Christmas Day has moved on into memory. The Boxing Day sales couldn’t be thwarted even by the latest Tube strike. Liverpool’s revenge on Blackpool has been delayed because of a frozen football pitch. The government seems to have decided that helping children to read might be a good idea after all. And I wonder if the first Easter eggs have already started to appear in the shops…

The end of December always feels like getting to the top of a very high ladder – we’ve been heading up it all year. Then the parties of New Year’s Eve give way to the feeling of being at the very bottom of the ladder again, faced with the prospect of doing the whole thing again. It’s a funny psychology, but you can see why some people love the last week of December, but dread the first week of January – especially when the credit card bills come in in the cold light of day.

Nothing ever stands still. I have just re-read the Preface to Dr Samuel Johnson’s Dictionary in which he recognises that languages can never remain fixed (despite his own desire to resist corruptions of English by referring only to its use by pre-Restoration writers), but thinks that dialects will die out as written dictionaries fix meanings.

Yet, this is one of the ironies of life. Every time we predict that we have ‘arrived’, something else pops up to thwart our sense of security. Whenever we think technology will homogenise human experience or communication, real life confounds the prophets. Just when we think that globalisation will turn the whole world into plastic, the peculiarities of uncontrollable local cultures arise and assert their place in defiance of ‘inevitabilities’.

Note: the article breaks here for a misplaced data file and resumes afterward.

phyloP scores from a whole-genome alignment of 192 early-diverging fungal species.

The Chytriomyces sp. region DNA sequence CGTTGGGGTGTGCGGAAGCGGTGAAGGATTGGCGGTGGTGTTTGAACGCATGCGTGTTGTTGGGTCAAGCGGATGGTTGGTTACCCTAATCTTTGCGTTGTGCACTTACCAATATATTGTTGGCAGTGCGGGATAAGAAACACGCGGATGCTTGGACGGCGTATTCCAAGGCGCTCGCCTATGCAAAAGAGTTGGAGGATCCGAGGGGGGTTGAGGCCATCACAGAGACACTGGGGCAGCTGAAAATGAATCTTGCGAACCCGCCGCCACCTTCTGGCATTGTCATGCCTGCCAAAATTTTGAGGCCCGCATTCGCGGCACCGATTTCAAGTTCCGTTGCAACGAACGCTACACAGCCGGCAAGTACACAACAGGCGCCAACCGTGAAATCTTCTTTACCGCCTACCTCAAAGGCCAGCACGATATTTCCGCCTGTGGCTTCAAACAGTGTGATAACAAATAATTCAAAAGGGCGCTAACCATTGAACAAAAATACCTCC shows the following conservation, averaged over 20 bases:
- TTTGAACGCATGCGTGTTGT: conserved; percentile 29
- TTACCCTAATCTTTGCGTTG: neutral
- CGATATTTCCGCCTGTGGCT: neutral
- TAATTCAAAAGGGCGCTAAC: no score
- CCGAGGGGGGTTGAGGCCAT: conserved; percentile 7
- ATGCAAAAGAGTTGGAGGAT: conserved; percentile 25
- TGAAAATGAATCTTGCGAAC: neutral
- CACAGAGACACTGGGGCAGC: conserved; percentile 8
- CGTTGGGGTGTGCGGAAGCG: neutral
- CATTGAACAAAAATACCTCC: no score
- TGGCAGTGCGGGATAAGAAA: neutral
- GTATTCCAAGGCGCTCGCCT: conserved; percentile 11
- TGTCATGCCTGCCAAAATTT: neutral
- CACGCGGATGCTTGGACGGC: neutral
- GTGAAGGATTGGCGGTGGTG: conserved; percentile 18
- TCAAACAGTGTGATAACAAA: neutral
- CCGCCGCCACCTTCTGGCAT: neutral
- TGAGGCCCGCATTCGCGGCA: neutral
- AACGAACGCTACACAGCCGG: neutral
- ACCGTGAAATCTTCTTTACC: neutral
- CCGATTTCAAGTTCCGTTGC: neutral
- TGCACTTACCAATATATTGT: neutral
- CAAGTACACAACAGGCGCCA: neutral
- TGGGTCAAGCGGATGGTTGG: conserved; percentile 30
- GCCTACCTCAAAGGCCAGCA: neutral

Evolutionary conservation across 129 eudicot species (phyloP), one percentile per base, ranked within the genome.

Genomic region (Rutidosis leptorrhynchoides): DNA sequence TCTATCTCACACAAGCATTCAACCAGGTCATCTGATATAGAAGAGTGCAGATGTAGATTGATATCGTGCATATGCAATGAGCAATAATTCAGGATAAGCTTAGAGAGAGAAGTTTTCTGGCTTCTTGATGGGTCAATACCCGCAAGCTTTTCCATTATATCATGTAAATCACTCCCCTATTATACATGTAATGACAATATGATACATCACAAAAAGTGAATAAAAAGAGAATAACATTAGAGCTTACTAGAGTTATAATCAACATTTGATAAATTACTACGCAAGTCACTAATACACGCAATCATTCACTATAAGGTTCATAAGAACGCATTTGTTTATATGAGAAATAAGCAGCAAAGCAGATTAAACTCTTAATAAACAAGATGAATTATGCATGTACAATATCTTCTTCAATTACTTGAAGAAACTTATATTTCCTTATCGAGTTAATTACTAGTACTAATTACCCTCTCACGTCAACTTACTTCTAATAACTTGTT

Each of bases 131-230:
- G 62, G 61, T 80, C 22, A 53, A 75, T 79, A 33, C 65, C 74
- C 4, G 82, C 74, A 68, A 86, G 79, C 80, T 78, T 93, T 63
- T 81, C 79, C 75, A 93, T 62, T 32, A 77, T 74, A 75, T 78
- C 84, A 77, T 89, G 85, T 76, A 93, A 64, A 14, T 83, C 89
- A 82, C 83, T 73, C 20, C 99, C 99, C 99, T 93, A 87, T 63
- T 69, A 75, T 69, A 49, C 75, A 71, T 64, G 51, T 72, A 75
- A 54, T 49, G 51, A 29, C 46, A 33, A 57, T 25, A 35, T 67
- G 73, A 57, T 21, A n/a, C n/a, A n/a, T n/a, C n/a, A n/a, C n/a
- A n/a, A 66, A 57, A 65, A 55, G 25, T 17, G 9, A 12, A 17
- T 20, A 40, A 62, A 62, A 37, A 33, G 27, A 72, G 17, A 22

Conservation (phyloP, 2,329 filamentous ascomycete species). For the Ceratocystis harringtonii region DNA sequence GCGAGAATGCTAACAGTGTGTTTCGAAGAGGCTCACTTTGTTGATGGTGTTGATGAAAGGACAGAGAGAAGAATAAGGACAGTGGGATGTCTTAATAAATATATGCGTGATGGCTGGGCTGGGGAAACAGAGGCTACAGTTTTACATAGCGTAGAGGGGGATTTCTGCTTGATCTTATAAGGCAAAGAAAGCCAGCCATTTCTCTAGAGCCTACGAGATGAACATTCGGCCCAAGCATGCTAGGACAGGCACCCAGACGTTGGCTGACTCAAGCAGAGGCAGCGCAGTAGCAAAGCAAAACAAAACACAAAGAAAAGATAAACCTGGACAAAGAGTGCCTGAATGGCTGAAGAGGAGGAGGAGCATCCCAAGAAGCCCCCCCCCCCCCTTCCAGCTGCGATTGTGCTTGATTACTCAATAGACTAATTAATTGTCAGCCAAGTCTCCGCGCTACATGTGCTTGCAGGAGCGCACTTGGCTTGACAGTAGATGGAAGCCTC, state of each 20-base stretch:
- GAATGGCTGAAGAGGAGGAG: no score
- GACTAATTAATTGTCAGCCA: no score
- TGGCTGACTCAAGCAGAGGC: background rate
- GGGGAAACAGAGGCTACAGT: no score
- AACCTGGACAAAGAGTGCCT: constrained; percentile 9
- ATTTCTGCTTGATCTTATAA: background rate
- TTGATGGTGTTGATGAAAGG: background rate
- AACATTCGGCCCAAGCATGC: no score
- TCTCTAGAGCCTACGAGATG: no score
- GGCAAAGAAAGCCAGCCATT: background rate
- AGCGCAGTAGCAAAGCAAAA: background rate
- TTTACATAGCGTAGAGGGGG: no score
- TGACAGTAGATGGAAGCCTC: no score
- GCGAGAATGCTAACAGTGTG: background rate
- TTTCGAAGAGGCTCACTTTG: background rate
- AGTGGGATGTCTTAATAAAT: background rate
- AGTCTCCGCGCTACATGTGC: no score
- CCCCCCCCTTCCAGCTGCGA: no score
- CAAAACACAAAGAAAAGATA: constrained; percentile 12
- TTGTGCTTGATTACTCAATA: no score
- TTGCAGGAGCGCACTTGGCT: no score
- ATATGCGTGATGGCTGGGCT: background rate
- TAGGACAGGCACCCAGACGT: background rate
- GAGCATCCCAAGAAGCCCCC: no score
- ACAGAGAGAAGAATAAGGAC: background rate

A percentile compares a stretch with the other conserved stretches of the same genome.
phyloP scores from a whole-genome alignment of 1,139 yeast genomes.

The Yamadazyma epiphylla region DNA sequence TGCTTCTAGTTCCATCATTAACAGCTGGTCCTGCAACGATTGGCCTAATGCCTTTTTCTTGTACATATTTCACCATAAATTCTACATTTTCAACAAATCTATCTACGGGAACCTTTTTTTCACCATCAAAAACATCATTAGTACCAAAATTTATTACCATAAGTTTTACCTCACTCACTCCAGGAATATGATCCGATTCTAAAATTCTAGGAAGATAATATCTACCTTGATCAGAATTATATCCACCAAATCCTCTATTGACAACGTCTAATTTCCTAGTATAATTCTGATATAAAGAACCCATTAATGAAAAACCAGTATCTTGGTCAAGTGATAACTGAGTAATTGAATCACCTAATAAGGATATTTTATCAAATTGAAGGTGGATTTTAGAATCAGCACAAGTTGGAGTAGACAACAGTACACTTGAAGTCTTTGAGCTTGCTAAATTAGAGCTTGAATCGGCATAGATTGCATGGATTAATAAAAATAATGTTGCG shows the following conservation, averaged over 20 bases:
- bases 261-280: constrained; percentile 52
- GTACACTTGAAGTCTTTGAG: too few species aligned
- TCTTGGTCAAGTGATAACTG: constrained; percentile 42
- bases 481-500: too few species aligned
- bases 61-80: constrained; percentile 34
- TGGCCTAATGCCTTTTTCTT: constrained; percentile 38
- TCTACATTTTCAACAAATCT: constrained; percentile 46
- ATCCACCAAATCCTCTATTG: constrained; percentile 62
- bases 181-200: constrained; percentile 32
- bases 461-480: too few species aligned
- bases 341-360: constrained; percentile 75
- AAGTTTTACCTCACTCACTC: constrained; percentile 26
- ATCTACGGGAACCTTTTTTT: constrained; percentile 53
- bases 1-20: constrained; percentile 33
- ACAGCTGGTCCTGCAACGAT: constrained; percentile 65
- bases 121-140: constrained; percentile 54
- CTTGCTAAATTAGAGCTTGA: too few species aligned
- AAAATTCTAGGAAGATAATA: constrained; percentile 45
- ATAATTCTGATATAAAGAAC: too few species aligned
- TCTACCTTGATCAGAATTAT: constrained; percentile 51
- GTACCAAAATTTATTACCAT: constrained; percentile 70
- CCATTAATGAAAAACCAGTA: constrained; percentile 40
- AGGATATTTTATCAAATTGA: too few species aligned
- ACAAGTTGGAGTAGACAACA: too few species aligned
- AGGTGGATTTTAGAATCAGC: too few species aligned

Last week it was reported that the Chinese government is to limit non-Chinese words in their media and, thereby, to preserve the purity of the language (and, therefore, cultural identity). They should learn from Johnson, the French Academie Francaise and the failed attempts by Germans to fix their tongue in some state of  ideologically pure suspension. A living language cannot be nailed for ever – especially by controlling governments – and the attempt is futile. (Which is not the same as saying, therefore, that Humpty Dumpty was right all along and words can be made to mean whatever we want them to mean – etymology isn’t redundant and language never develops randomly.)

Yesterday we celebrated that God did not remain an idea ‘logos’, but came among us as one of us in a way any human being can recognise. The ultimate in communication. We can play games with words, but human living and dying is common experience to everyone who has ever breathed.

However, Christmas is the beginning of the story, not the end. The baby grew up – presumably, through childhood (and all the ways children grow and learn), through adolescence (and all the ways young people grow into adulthood and the challenges this brings… not least to parents) and into responsible adulthood. The ‘idea’ did not remain a generality, but became ‘particular’: someone, somehow, somewhere.

The challenge for the churches is how to encourage – creatively, consistently and imaginatively – people who get stuck with the baby in a manger to stay with the story right the way through to Calvary and beyond. Jesus didn’t stand still. The ‘Word’ became flesh and grew, changed and developed.

What that means and what that looks like is the task for the next few months. (After we’ve partied our way through the next week, that is.)